A former pupil of Madras College, St Andrews, is one step away from winning one of the United Kingdom’s top fashion designer awards.
Mia Nisbet, who has already built up an enviable reputation in the world of fashion, has been shortlisted in the Fashions Finest Designer of the Year Award 2011, with the winner being announced at a glittering gala event at London’s Gibson Hall on July 22.
Mia (30), who is based in Glasgow where she resides with her husband, Dominick Chimwembe and her nine-month-old son, Dio, has already enjoyed several stunning national successess - her Mia by Mia Nisbet is an award winning Ethical Label, winner of the 2008 Make Your Mark In Fashion Award and the 2009 Innovation Award from the British Fashion Council.
She uses recycled fabrics and traditional Malawian textiles to produce a collection that merges the richness of African textiles with western styling. She works with producers in Malawi to create her own ranges and her collections are designed and sold to the international fashion market.
Some of the profits are reinvested in communities in Malawi as well as in training, equipment and the infrastructure needed to increase market access and create sustainable livelihoods. The design concept is ethical fashion that unites two cultures, and importantly, is sustainable and wearable.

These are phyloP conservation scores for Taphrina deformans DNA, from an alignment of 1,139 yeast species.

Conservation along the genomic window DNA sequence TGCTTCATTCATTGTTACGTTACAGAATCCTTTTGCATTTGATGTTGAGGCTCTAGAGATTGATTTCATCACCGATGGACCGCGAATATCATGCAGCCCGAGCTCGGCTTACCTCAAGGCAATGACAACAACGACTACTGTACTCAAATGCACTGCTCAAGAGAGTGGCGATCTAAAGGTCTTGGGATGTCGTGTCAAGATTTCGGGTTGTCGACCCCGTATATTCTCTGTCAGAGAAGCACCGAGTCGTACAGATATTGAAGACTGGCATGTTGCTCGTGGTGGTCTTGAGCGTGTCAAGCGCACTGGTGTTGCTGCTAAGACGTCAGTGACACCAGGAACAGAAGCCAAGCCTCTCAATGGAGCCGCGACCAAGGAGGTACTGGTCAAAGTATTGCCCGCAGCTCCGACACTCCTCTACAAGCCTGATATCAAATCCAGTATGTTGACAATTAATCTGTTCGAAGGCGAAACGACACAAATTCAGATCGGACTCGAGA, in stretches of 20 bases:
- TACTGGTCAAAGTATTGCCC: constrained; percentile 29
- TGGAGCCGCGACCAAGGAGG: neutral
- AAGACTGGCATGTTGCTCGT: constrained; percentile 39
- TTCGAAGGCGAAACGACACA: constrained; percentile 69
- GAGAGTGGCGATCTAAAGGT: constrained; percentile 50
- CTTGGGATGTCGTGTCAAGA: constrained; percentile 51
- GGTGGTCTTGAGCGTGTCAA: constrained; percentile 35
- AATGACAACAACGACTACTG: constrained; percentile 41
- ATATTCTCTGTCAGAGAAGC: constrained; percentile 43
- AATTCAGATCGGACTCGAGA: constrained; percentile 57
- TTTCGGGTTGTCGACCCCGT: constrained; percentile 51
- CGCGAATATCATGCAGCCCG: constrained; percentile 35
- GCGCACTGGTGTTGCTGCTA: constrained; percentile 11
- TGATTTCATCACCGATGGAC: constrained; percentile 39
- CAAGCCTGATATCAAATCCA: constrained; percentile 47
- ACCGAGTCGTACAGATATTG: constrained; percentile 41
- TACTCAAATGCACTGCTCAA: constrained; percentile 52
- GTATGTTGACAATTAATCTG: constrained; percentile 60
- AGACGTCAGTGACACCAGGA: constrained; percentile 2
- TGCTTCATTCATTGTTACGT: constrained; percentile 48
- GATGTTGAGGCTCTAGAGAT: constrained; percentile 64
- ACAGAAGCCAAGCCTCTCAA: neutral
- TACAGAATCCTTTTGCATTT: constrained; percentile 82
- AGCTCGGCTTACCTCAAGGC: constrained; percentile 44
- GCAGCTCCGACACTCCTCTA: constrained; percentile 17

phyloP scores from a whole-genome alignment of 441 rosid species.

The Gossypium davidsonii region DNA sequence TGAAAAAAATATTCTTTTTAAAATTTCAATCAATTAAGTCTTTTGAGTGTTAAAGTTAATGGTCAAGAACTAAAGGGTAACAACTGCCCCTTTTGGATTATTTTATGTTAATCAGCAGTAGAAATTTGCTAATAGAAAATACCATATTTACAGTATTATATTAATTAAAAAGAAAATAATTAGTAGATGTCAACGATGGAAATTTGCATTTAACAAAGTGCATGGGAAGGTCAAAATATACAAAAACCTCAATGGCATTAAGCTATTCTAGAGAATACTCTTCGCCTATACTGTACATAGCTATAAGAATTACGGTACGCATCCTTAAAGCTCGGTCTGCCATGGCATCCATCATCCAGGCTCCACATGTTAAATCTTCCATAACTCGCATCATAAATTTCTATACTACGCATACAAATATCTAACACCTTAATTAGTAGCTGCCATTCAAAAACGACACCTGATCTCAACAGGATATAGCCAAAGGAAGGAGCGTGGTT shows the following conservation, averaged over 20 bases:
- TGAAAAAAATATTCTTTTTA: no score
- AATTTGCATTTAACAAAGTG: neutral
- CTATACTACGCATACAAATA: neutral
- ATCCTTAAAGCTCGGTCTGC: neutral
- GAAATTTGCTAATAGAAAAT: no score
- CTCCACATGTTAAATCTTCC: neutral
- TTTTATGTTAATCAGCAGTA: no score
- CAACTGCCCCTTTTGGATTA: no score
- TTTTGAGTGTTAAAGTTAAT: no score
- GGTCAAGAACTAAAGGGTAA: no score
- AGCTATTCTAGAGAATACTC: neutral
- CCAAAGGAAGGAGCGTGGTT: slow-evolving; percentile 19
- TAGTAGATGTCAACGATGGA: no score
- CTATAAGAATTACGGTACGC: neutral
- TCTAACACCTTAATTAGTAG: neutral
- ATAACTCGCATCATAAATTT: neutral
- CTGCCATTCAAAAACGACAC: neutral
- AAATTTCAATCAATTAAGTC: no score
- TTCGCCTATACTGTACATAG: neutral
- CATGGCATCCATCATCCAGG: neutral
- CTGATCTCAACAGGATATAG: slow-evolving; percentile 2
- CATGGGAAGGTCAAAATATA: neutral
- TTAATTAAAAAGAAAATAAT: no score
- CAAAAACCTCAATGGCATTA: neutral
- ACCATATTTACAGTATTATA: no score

An honours graduate in textile design from the Glasgow School of Art, Mia admits to having “fallen in love with Malawi” during a trip there several years ago.
In an exclusive interview with the Citizen during a visit to her parents’ home in the East Neuk - dad Ken Nisbet was the head of mathematics at Madras College until his retirement - Mia explained that inspiration for her collections came from her time spent in Malawi.
She explained: ”In the street markets of Malawi, local traders are selling copious amounts of second-hand clothing that has been imported from the USA, Europe and elsewhere, primarily from donations.
“The sheer volume is astounding and has made it very challenging for locally produced clothing to compete in the local market.”
She observed how Malawian citizens mixed imported clothes with their traditional dress and printed textiles and from this she has developed eye-catching ranges based on a fusion between tradition and modernity.
Mia added: ”It is brilliant to have been shortlisted for the award and it has come out of the blue. I was quite shocked when I heard that I had been nominated. It is great news and it is really exciting.”
Designs on her own ethical fashion label are on sale at several boutiques across the country and she will have five of her latest pieces on show on the catwalk at the awards’ programme, which she hopes will impress the judging panel and help her scoop the prestigious title.
The Designer of the Year Award is the leading prize up for grabs at the London show and a spokeswoman for Fashions Finest said: ”The British fashion trade is one of the most vibrant and internationally recognised fashion industries in the world.
‘‘The awards are aimed at recognising new and emerging talent from our diverse fashion industry.”